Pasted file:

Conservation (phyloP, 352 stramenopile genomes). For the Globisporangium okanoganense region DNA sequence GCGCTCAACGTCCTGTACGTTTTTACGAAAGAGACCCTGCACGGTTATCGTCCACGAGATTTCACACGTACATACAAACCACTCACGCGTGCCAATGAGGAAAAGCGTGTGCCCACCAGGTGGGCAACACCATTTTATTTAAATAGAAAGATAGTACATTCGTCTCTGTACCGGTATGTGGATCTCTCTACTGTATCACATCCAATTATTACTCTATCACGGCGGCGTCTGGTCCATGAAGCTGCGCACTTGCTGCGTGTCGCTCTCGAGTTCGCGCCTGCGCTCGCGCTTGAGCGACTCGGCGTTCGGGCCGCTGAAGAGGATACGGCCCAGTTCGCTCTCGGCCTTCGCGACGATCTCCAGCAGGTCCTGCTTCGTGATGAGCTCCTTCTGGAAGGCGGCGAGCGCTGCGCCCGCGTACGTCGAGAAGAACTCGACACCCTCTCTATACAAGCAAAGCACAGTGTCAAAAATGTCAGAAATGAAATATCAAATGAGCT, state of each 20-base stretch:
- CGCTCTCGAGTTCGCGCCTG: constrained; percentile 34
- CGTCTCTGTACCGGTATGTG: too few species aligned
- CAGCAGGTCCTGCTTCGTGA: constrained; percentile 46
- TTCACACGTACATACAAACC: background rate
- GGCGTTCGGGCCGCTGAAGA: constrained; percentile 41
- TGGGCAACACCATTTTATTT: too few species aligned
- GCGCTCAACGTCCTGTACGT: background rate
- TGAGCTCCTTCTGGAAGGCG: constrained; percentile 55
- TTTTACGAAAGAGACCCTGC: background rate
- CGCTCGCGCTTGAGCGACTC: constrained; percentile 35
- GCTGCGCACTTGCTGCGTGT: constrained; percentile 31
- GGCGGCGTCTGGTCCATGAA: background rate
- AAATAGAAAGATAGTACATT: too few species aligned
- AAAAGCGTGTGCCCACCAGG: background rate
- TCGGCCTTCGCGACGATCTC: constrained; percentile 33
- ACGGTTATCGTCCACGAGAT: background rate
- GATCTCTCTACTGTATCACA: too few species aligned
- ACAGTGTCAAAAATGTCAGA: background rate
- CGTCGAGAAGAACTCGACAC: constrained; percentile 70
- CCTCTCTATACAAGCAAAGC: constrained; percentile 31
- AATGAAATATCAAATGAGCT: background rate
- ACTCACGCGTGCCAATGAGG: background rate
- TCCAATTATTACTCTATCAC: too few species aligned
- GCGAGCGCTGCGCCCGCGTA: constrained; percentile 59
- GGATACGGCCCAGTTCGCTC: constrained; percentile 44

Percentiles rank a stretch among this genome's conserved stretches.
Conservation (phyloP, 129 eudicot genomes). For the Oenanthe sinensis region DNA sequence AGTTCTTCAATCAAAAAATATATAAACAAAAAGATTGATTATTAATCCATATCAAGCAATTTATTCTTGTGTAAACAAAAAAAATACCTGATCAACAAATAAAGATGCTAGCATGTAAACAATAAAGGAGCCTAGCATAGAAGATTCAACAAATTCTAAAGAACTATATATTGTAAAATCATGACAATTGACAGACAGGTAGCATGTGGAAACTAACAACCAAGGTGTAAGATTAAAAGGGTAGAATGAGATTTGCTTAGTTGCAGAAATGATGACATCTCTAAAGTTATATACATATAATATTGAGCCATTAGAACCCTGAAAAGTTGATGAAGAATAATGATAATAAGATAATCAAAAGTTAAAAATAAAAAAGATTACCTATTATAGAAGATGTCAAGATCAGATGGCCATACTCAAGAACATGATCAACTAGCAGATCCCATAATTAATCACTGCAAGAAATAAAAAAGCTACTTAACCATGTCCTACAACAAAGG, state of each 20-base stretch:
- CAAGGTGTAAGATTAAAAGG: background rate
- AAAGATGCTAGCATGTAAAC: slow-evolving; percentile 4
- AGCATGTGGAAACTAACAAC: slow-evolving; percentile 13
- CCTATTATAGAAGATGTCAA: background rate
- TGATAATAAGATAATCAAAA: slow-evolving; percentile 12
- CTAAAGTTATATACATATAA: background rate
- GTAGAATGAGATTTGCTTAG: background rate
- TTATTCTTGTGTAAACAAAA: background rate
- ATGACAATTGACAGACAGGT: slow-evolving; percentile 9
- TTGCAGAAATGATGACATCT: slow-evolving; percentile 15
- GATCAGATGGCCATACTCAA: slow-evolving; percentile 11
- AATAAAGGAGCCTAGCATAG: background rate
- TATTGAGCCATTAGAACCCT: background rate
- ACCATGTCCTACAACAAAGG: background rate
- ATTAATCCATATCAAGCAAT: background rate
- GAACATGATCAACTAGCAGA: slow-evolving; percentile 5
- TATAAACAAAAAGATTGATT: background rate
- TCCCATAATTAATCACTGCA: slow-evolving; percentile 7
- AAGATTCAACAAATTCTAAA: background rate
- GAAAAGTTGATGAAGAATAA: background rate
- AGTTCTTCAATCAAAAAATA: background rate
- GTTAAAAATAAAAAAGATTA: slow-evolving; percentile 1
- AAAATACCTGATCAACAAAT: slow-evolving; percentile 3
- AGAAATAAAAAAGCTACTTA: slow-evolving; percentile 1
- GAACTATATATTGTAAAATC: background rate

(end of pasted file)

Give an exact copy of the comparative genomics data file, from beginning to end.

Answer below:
Conservation (phyloP, 352 stramenopile genomes). For the Globisporangium okanoganense region DNA sequence GCGCTCAACGTCCTGTACGTTTTTACGAAAGAGACCCTGCACGGTTATCGTCCACGAGATTTCACACGTACATACAAACCACTCACGCGTGCCAATGAGGAAAAGCGTGTGCCCACCAGGTGGGCAACACCATTTTATTTAAATAGAAAGATAGTACATTCGTCTCTGTACCGGTATGTGGATCTCTCTACTGTATCACATCCAATTATTACTCTATCACGGCGGCGTCTGGTCCATGAAGCTGCGCACTTGCTGCGTGTCGCTCTCGAGTTCGCGCCTGCGCTCGCGCTTGAGCGACTCGGCGTTCGGGCCGCTGAAGAGGATACGGCCCAGTTCGCTCTCGGCCTTCGCGACGATCTCCAGCAGGTCCTGCTTCGTGATGAGCTCCTTCTGGAAGGCGGCGAGCGCTGCGCCCGCGTACGTCGAGAAGAACTCGACACCCTCTCTATACAAGCAAAGCACAGTGTCAAAAATGTCAGAAATGAAATATCAAATGAGCT, state of each 20-base stretch:
- CGCTCTCGAGTTCGCGCCTG: constrained; percentile 34
- CGTCTCTGTACCGGTATGTG: too few species aligned
- CAGCAGGTCCTGCTTCGTGA: constrained; percentile 46
- TTCACACGTACATACAAACC: background rate
- GGCGTTCGGGCCGCTGAAGA: constrained; percentile 41
- TGGGCAACACCATTTTATTT: too few species aligned
- GCGCTCAACGTCCTGTACGT: background rate
- TGAGCTCCTTCTGGAAGGCG: constrained; percentile 55
- TTTTACGAAAGAGACCCTGC: background rate
- CGCTCGCGCTTGAGCGACTC: constrained; percentile 35
- GCTGCGCACTTGCTGCGTGT: constrained; percentile 31
- GGCGGCGTCTGGTCCATGAA: background rate
- AAATAGAAAGATAGTACATT: too few species aligned
- AAAAGCGTGTGCCCACCAGG: background rate
- TCGGCCTTCGCGACGATCTC: constrained; percentile 33
- ACGGTTATCGTCCACGAGAT: background rate
- GATCTCTCTACTGTATCACA: too few species aligned
- ACAGTGTCAAAAATGTCAGA: background rate
- CGTCGAGAAGAACTCGACAC: constrained; percentile 70
- CCTCTCTATACAAGCAAAGC: constrained; percentile 31
- AATGAAATATCAAATGAGCT: background rate
- ACTCACGCGTGCCAATGAGG: background rate
- TCCAATTATTACTCTATCAC: too few species aligned
- GCGAGCGCTGCGCCCGCGTA: constrained; percentile 59
- GGATACGGCCCAGTTCGCTC: constrained; percentile 44

Percentiles rank a stretch among this genome's conserved stretches.
Conservation (phyloP, 129 eudicot genomes). For the Oenanthe sinensis region DNA sequence AGTTCTTCAATCAAAAAATATATAAACAAAAAGATTGATTATTAATCCATATCAAGCAATTTATTCTTGTGTAAACAAAAAAAATACCTGATCAACAAATAAAGATGCTAGCATGTAAACAATAAAGGAGCCTAGCATAGAAGATTCAACAAATTCTAAAGAACTATATATTGTAAAATCATGACAATTGACAGACAGGTAGCATGTGGAAACTAACAACCAAGGTGTAAGATTAAAAGGGTAGAATGAGATTTGCTTAGTTGCAGAAATGATGACATCTCTAAAGTTATATACATATAATATTGAGCCATTAGAACCCTGAAAAGTTGATGAAGAATAATGATAATAAGATAATCAAAAGTTAAAAATAAAAAAGATTACCTATTATAGAAGATGTCAAGATCAGATGGCCATACTCAAGAACATGATCAACTAGCAGATCCCATAATTAATCACTGCAAGAAATAAAAAAGCTACTTAACCATGTCCTACAACAAAGG, state of each 20-base stretch:
- CAAGGTGTAAGATTAAAAGG: background rate
- AAAGATGCTAGCATGTAAAC: slow-evolving; percentile 4
- AGCATGTGGAAACTAACAAC: slow-evolving; percentile 13
- CCTATTATAGAAGATGTCAA: background rate
- TGATAATAAGATAATCAAAA: slow-evolving; percentile 12
- CTAAAGTTATATACATATAA: background rate
- GTAGAATGAGATTTGCTTAG: background rate
- TTATTCTTGTGTAAACAAAA: background rate
- ATGACAATTGACAGACAGGT: slow-evolving; percentile 9
- TTGCAGAAATGATGACATCT: slow-evolving; percentile 15
- GATCAGATGGCCATACTCAA: slow-evolving; percentile 11
- AATAAAGGAGCCTAGCATAG: background rate
- TATTGAGCCATTAGAACCCT: background rate
- ACCATGTCCTACAACAAAGG: background rate
- ATTAATCCATATCAAGCAAT: background rate
- GAACATGATCAACTAGCAGA: slow-evolving; percentile 5
- TATAAACAAAAAGATTGATT: background rate
- TCCCATAATTAATCACTGCA: slow-evolving; percentile 7
- AAGATTCAACAAATTCTAAA: background rate
- GAAAAGTTGATGAAGAATAA: background rate
- AGTTCTTCAATCAAAAAATA: background rate
- GTTAAAAATAAAAAAGATTA: slow-evolving; percentile 1
- AAAATACCTGATCAACAAAT: slow-evolving; percentile 3
- AGAAATAAAAAAGCTACTTA: slow-evolving; percentile 1
- GAACTATATATTGTAAAATC: background rate